Understanding stub networks is crucial in understanding static routing.
The command needed to configure a static route is shown below.
Router(config)# ip route (network-address) (subnet-mask) (next-hop ip address/ exit interface)
The table below explains the meaning of each of the parameters in the ip route command as well as an example of the command which would be used on R1 to configure a static route to R3’s LAN network (192.168.4.0/24).
|Ip route||State that the route being configured is a static route||Ip route|
|Network-address||The network address of the destination network. This is the network I am trying to reach.||192.168.4.0|
|Subnet-mask||The network address of the destination network that I am trying to reach||255.255.255.0|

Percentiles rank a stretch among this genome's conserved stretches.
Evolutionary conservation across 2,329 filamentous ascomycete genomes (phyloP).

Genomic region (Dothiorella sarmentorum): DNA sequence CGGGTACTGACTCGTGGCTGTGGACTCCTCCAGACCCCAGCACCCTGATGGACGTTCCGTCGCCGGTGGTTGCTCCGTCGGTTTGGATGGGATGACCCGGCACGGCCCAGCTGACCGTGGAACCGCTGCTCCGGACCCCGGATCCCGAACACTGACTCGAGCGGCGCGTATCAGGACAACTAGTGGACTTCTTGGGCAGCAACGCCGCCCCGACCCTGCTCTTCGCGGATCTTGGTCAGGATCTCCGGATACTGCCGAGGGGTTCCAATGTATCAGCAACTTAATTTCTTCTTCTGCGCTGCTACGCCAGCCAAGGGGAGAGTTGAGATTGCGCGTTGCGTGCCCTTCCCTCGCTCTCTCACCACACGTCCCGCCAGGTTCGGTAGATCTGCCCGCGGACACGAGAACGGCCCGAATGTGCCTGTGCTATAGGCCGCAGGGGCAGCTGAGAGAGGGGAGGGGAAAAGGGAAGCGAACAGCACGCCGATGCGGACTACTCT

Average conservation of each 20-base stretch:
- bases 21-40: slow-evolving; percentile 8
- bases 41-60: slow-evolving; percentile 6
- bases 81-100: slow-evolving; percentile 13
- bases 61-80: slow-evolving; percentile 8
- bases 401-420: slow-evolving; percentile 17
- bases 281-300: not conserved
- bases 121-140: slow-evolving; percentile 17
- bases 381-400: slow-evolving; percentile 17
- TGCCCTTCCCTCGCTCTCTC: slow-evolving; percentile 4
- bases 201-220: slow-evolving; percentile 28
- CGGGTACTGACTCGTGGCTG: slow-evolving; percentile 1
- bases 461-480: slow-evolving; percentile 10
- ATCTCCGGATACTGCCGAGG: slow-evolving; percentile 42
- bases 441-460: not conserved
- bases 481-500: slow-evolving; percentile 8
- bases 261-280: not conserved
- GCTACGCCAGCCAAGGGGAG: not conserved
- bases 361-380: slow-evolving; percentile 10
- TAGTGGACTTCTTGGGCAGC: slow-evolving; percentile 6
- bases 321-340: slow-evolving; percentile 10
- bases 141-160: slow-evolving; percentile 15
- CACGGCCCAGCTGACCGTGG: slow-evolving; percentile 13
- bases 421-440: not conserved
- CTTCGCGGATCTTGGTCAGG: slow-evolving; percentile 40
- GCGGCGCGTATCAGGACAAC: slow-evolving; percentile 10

|Next hop ip address||This is the ip address of the router that is connecting me to the desired network||192.168.2.4|
|Exit interface||This is the exit point interface on my router that connects to the router that will take me to the desired network||s0/0/0|
Refer to the exhibit. Therefore to configure a static route on R1 for network 192.168.4.0/24, the command to be issued on R1 is:
R1(config)# ip route 192.168.3.0 255.255.255.0 192.168.2.4
R1(config)# ip route 192.168.4.0 255.255.255.0 192.168.2.4
R1(config)# ip route 192.168.3.0 255.255.255.0 s0/0/0
R1(config)# ip route 192.168.4.0 255.255.255.0 s0/0/0
NOTE: When configuring static routes
you should only use either the exit interface or the next hop ip address and not both. This will be explained later.
EXAMINE THE ROUTING TABLE ON R1:
red at the bottom of the show ip route output on R1, is the static route that we just added. The “S” at the beginning means that the routing table got this route as a result of a static route configuration.